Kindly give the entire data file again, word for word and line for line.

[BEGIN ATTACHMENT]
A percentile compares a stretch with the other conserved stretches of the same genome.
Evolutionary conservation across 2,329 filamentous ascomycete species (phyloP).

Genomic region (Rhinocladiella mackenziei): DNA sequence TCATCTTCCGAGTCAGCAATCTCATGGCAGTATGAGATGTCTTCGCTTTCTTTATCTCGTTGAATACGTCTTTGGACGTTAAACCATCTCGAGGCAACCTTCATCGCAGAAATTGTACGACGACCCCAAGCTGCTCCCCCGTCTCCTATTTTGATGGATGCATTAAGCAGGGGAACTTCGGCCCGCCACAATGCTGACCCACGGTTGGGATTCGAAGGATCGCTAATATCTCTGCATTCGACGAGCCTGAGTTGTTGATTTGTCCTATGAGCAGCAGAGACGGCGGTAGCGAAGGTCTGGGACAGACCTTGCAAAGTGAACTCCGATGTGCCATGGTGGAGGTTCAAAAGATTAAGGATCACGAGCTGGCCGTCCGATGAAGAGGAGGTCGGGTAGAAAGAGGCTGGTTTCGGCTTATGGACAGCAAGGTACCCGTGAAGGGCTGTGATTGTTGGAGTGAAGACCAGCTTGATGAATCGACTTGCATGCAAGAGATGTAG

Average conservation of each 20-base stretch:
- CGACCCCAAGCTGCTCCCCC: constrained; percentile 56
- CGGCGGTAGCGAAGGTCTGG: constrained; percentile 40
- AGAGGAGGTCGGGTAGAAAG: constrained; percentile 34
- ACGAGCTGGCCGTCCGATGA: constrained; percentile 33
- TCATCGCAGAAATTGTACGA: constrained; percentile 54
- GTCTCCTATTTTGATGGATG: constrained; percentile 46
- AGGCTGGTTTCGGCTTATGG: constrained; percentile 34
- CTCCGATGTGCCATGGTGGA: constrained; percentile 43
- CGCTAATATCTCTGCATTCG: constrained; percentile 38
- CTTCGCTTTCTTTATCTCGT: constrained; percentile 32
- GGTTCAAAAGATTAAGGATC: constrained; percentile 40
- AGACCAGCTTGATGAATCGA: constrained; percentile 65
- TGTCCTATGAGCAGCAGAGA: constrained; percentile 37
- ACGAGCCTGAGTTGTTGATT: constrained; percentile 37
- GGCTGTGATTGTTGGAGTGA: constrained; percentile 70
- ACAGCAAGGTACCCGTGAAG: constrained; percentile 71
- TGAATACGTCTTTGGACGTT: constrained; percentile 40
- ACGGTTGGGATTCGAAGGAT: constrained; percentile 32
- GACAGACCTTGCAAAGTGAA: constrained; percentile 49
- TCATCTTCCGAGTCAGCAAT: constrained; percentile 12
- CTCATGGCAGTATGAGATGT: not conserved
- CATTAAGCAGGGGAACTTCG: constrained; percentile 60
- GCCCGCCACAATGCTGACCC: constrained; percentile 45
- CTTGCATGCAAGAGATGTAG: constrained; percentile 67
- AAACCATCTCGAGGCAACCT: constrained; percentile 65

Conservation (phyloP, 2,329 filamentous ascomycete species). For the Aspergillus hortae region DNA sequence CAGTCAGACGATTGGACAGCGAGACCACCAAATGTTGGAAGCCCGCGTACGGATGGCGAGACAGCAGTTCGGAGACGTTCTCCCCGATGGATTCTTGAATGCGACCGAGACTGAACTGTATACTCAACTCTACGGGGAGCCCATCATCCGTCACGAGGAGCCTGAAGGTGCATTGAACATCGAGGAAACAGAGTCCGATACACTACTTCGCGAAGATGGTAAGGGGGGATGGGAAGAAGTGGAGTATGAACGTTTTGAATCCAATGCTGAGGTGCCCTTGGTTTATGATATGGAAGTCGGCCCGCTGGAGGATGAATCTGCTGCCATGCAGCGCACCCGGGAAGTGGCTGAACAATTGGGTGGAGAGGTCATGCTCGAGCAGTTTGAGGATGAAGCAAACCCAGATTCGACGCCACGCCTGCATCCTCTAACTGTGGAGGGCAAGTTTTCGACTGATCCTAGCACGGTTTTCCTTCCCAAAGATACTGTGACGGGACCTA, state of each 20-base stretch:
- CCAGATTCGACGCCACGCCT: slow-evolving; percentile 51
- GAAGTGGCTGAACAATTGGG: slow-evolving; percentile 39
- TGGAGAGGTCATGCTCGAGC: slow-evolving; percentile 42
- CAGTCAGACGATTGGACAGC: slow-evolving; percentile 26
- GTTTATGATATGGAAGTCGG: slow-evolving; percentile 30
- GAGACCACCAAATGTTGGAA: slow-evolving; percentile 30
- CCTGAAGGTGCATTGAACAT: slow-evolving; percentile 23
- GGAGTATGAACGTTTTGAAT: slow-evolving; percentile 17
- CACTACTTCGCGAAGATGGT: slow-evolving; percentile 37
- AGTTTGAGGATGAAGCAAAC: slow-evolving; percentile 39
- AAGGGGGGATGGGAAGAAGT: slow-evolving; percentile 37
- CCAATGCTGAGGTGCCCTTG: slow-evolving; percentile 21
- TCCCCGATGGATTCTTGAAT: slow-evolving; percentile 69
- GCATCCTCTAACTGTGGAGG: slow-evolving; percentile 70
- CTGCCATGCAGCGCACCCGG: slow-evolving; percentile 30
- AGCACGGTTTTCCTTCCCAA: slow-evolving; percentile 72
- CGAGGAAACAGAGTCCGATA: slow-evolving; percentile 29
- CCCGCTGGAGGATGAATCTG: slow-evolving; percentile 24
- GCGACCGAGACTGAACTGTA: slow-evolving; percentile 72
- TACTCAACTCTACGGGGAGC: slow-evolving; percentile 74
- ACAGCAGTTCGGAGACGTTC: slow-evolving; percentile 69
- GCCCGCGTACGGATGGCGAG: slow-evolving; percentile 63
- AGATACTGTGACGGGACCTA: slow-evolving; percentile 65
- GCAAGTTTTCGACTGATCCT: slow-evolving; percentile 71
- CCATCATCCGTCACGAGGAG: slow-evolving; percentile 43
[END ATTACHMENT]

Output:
A percentile compares a stretch with the other conserved stretches of the same genome.
Evolutionary conservation across 2,329 filamentous ascomycete species (phyloP).

Genomic region (Rhinocladiella mackenziei): DNA sequence TCATCTTCCGAGTCAGCAATCTCATGGCAGTATGAGATGTCTTCGCTTTCTTTATCTCGTTGAATACGTCTTTGGACGTTAAACCATCTCGAGGCAACCTTCATCGCAGAAATTGTACGACGACCCCAAGCTGCTCCCCCGTCTCCTATTTTGATGGATGCATTAAGCAGGGGAACTTCGGCCCGCCACAATGCTGACCCACGGTTGGGATTCGAAGGATCGCTAATATCTCTGCATTCGACGAGCCTGAGTTGTTGATTTGTCCTATGAGCAGCAGAGACGGCGGTAGCGAAGGTCTGGGACAGACCTTGCAAAGTGAACTCCGATGTGCCATGGTGGAGGTTCAAAAGATTAAGGATCACGAGCTGGCCGTCCGATGAAGAGGAGGTCGGGTAGAAAGAGGCTGGTTTCGGCTTATGGACAGCAAGGTACCCGTGAAGGGCTGTGATTGTTGGAGTGAAGACCAGCTTGATGAATCGACTTGCATGCAAGAGATGTAG

Average conservation of each 20-base stretch:
- CGACCCCAAGCTGCTCCCCC: constrained; percentile 56
- CGGCGGTAGCGAAGGTCTGG: constrained; percentile 40
- AGAGGAGGTCGGGTAGAAAG: constrained; percentile 34
- ACGAGCTGGCCGTCCGATGA: constrained; percentile 33
- TCATCGCAGAAATTGTACGA: constrained; percentile 54
- GTCTCCTATTTTGATGGATG: constrained; percentile 46
- AGGCTGGTTTCGGCTTATGG: constrained; percentile 34
- CTCCGATGTGCCATGGTGGA: constrained; percentile 43
- CGCTAATATCTCTGCATTCG: constrained; percentile 38
- CTTCGCTTTCTTTATCTCGT: constrained; percentile 32
- GGTTCAAAAGATTAAGGATC: constrained; percentile 40
- AGACCAGCTTGATGAATCGA: constrained; percentile 65
- TGTCCTATGAGCAGCAGAGA: constrained; percentile 37
- ACGAGCCTGAGTTGTTGATT: constrained; percentile 37
- GGCTGTGATTGTTGGAGTGA: constrained; percentile 70
- ACAGCAAGGTACCCGTGAAG: constrained; percentile 71
- TGAATACGTCTTTGGACGTT: constrained; percentile 40
- ACGGTTGGGATTCGAAGGAT: constrained; percentile 32
- GACAGACCTTGCAAAGTGAA: constrained; percentile 49
- TCATCTTCCGAGTCAGCAAT: constrained; percentile 12
- CTCATGGCAGTATGAGATGT: not conserved
- CATTAAGCAGGGGAACTTCG: constrained; percentile 60
- GCCCGCCACAATGCTGACCC: constrained; percentile 45
- CTTGCATGCAAGAGATGTAG: constrained; percentile 67
- AAACCATCTCGAGGCAACCT: constrained; percentile 65

Conservation (phyloP, 2,329 filamentous ascomycete species). For the Aspergillus hortae region DNA sequence CAGTCAGACGATTGGACAGCGAGACCACCAAATGTTGGAAGCCCGCGTACGGATGGCGAGACAGCAGTTCGGAGACGTTCTCCCCGATGGATTCTTGAATGCGACCGAGACTGAACTGTATACTCAACTCTACGGGGAGCCCATCATCCGTCACGAGGAGCCTGAAGGTGCATTGAACATCGAGGAAACAGAGTCCGATACACTACTTCGCGAAGATGGTAAGGGGGGATGGGAAGAAGTGGAGTATGAACGTTTTGAATCCAATGCTGAGGTGCCCTTGGTTTATGATATGGAAGTCGGCCCGCTGGAGGATGAATCTGCTGCCATGCAGCGCACCCGGGAAGTGGCTGAACAATTGGGTGGAGAGGTCATGCTCGAGCAGTTTGAGGATGAAGCAAACCCAGATTCGACGCCACGCCTGCATCCTCTAACTGTGGAGGGCAAGTTTTCGACTGATCCTAGCACGGTTTTCCTTCCCAAAGATACTGTGACGGGACCTA, state of each 20-base stretch:
- CCAGATTCGACGCCACGCCT: slow-evolving; percentile 51
- GAAGTGGCTGAACAATTGGG: slow-evolving; percentile 39
- TGGAGAGGTCATGCTCGAGC: slow-evolving; percentile 42
- CAGTCAGACGATTGGACAGC: slow-evolving; percentile 26
- GTTTATGATATGGAAGTCGG: slow-evolving; percentile 30
- GAGACCACCAAATGTTGGAA: slow-evolving; percentile 30
- CCTGAAGGTGCATTGAACAT: slow-evolving; percentile 23
- GGAGTATGAACGTTTTGAAT: slow-evolving; percentile 17
- CACTACTTCGCGAAGATGGT: slow-evolving; percentile 37
- AGTTTGAGGATGAAGCAAAC: slow-evolving; percentile 39
- AAGGGGGGATGGGAAGAAGT: slow-evolving; percentile 37
- CCAATGCTGAGGTGCCCTTG: slow-evolving; percentile 21
- TCCCCGATGGATTCTTGAAT: slow-evolving; percentile 69
- GCATCCTCTAACTGTGGAGG: slow-evolving; percentile 70
- CTGCCATGCAGCGCACCCGG: slow-evolving; percentile 30
- AGCACGGTTTTCCTTCCCAA: slow-evolving; percentile 72
- CGAGGAAACAGAGTCCGATA: slow-evolving; percentile 29
- CCCGCTGGAGGATGAATCTG: slow-evolving; percentile 24
- GCGACCGAGACTGAACTGTA: slow-evolving; percentile 72
- TACTCAACTCTACGGGGAGC: slow-evolving; percentile 74
- ACAGCAGTTCGGAGACGTTC: slow-evolving; percentile 69
- GCCCGCGTACGGATGGCGAG: slow-evolving; percentile 63
- AGATACTGTGACGGGACCTA: slow-evolving; percentile 65
- GCAAGTTTTCGACTGATCCT: slow-evolving; percentile 71
- CCATCATCCGTCACGAGGAG: slow-evolving; percentile 43